Can the British pub survive?

posted on 04/12/2012 15:59:16 by Kevin Gill

Eighteen pubs are closing every week, so how can landlords stop theirs from being the next to go?

In decline: 450 UK pubs closed down between March and November in 2012

According to figures published last month, eighteen British pubs are closing down every week. The rate is speeding up: this time last year there were twelve pubs closing every week. The Campaign for Real Ale (CAMRA) claims that 450 pubs have closed since March this year and around 6,000 have stopped trading since 2008.

Broadcaster Tony Livesey delved into this problem on Monday night (3rd December 2012) in his show on BBC Radio 5 Live, and provided some fascinating insight into its causes, as well as exploring some potential solutions.

No publican's darling

Firstly, some context. The decline of the British pub can easily be traced back to March 2008, when the then Chancellor Alistair Darling introduced what's become known as the beer duty escalator. This immediately increased alcohol duty by 6 per cent above the rate of inflation and stipulated that the duty would increase by 2 per cent above inflation every year until 2014/15.

This means that the current rate of tax on a pint of beer is around 32 per cent to 38 per cent, depending on how much a pub chooses to charge. This brings the rate back to similar levels to the mid-1980s - but back then, pretty much all the alcohol we drank in the UK was drunk in pubs. Today, owing largely to social changes and dirt cheap alcohol prices in supermarkets, the pub is the location of less then half our booze consumption.

This means a lower turnover for landlords and lower profit margins on beer sold. This is a dangerous combination that in many cases can only lead to one thing: closure.

Turning the tide

A decline in patronage and in increase in taxation means a lower turnover and lower margins. This is a dangerous combination that in many cases can only lead to one thing: closure

So, what can landlords do to stop their pub from becoming the next victim of this epidemic?

Assuming that little can be done about the tax situation (although CAMRA have set up a government petition against the beer duty escalator), clearly the number of punters that go to pubs needs to increase - and the costs involved in running a pub need to decrease so that a higher percentage of a pint goes to profit.

That's easier said than done, of course.

Many believe that putting a minimum price on alcohol bought in shops would bring people back to the pub because drinking at home would become less attractive. That may be so - but it's certainly up for debate and, moreover, it won't happen anytime soon because supermarkets are not going to stop selling alcohol at bargain prices, often as a loss leader, without a fight.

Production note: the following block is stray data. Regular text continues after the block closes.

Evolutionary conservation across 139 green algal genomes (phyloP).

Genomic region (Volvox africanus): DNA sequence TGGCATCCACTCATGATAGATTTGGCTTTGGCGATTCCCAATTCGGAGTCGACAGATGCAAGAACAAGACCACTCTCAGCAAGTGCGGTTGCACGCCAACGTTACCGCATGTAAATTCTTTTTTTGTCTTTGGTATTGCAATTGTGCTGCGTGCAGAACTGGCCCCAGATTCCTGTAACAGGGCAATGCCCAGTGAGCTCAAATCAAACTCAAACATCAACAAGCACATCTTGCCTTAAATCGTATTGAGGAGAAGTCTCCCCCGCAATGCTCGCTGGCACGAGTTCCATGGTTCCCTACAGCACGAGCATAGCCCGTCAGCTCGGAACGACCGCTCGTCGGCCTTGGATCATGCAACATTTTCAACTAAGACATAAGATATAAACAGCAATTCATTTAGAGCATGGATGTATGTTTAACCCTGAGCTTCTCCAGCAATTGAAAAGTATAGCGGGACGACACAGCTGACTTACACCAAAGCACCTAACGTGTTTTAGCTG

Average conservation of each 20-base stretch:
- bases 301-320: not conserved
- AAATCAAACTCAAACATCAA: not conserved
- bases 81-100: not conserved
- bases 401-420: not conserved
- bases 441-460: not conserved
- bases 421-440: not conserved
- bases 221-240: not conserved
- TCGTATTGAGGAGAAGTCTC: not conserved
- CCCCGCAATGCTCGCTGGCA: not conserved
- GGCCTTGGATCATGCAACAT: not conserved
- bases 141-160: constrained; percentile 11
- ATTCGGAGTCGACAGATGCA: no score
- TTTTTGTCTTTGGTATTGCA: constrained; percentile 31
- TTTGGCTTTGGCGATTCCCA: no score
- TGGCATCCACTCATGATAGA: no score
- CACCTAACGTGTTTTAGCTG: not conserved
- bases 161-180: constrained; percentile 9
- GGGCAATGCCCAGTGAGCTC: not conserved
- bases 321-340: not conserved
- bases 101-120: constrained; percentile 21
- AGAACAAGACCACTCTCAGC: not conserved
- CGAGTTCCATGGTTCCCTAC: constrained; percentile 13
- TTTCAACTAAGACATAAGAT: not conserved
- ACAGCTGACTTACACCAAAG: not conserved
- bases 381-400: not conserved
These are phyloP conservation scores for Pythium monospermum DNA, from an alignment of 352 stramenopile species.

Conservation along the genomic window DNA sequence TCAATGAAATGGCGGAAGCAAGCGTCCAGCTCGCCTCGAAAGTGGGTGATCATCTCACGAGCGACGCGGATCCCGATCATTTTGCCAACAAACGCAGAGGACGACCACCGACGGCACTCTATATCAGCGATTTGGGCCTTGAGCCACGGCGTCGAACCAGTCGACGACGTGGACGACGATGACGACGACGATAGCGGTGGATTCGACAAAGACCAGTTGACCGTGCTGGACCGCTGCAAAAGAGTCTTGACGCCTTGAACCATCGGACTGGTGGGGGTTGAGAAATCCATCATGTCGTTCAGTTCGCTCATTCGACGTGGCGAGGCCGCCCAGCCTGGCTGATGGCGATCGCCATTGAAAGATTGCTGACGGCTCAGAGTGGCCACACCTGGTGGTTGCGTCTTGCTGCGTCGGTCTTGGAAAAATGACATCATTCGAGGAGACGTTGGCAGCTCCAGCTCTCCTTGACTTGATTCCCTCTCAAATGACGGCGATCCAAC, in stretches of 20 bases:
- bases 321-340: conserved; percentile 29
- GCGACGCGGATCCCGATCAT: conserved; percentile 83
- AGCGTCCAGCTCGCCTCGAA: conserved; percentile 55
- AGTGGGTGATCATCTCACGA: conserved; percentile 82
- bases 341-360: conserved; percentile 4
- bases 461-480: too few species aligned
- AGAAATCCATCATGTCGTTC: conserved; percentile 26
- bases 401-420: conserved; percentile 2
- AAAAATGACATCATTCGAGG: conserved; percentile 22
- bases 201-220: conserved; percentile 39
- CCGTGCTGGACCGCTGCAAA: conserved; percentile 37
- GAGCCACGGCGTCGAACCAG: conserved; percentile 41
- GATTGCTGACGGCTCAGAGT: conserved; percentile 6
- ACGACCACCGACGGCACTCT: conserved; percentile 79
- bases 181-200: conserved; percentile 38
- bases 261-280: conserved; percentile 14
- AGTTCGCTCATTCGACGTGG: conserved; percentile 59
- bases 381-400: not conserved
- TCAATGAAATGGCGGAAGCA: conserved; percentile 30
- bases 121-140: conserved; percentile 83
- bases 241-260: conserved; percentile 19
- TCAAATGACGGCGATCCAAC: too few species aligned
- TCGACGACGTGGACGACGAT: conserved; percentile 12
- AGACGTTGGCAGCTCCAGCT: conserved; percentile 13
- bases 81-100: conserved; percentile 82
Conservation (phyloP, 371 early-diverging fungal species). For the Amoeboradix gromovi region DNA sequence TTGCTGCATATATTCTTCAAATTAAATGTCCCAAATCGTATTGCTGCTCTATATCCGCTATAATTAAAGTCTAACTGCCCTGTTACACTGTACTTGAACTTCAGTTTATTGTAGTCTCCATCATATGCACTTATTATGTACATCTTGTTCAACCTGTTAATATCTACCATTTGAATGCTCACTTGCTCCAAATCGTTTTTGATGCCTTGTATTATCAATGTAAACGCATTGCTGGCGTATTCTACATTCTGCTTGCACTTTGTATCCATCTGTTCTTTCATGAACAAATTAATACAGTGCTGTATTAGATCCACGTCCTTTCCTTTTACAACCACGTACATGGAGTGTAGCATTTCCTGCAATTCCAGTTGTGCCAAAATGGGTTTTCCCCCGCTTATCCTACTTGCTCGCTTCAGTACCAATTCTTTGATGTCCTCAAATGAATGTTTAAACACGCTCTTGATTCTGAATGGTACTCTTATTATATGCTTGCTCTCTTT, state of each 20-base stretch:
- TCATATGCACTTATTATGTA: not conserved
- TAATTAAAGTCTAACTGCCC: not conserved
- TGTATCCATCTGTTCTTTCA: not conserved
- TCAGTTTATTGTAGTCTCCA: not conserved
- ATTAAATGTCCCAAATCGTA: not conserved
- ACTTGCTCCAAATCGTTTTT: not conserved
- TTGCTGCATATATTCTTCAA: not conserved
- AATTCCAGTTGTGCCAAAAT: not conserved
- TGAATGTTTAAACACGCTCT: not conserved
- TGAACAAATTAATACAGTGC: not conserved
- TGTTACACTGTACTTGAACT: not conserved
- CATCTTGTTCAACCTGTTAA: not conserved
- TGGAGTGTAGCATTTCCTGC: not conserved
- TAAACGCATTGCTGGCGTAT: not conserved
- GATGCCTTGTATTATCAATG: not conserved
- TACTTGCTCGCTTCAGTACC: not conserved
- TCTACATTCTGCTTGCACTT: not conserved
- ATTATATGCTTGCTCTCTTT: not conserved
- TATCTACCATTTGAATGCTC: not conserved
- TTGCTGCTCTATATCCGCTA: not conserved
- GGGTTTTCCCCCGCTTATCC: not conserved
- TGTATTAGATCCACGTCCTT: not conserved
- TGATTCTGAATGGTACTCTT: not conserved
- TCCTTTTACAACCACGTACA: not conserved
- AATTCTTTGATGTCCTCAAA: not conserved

In the meantime, it's up to landlords to bring more people through the doors more often.

Themed evenings are not for every pub, but many may look to take advantage of the recently-passed Live Music Act, which states that venues in England in Wales with a capacity of under 200 people will no longer need a license to host live music. This cutting of red tape means that pubs can more easily explore the possibility of hosting music events with a view to attracting more customers.

On Livesey's show, Louise Dinnes, the owner of The Black Swan in Ravenstonedale, Cumbria, explained that her and her husband's aim since taking over the pub was to give people as many reasons as possible to visit. Décor, ambience, friendliness, good beer, good food and honest prices have all contributed to a thriving business, but the main extra revenue has come from taking the opportunity to incorporate into the premises a small grocery store and bedrooms for overnight visitors.

Of course, these additions are only viable in the right circumstances, but they demonstrate that landlords need to be ultra-imaginative and proactive to attract both regular punters and one-off visitors - and make sure that one group is not alienated by the other. Taking measures to attract a diverse demographic is clearly a good starting point.

Improving margins

When one of the show's reporters asked Alan Butcher, the landlord of the Donkey & Buskins in Layer de la Haye, Essex, whether scrapping the beer duty escalator would ease his current difficulties, Butcher replied, "Everything would help."

I'm sure landlords up and down the country - who are trying to maximise the number of pence per pound taken that make it to profit - would echo those sentiments.

Well, help is precisely what we offer at Make It Cheaper. For pubs, there's a very good chance we can save them a significant amount of money on business gas and business electricity bills, get them a better pub insurance package, reduce their chip & pin payments and reduce the price they pay for their broadband and landline. The Manor Arms in South London, for example, recently used our free and impartial service to renegotiate its energy bills with British Gas and switch its merchant services supplier to save around £8,500 a year. That's £8,500 that goes a long way towards softening the blow of increased taxation and declining trade.

Image credit: Matthew Black

Kevin Gill

Kevin is the Brand Communications Manager at Make It Cheaper, so he makes sure people know who we are, what we do and how we do it. He's from a family of small business owners (his dad runs a chippy, mum a dancing school, uncle a scaffolding company, auntie a fancy dress shop), so he's passionate about making it easier for customers to run their businesses. He spends lots of his time making our letters and emails easy to understand, nice to look at and a pleasure to read. You can email Kevin at

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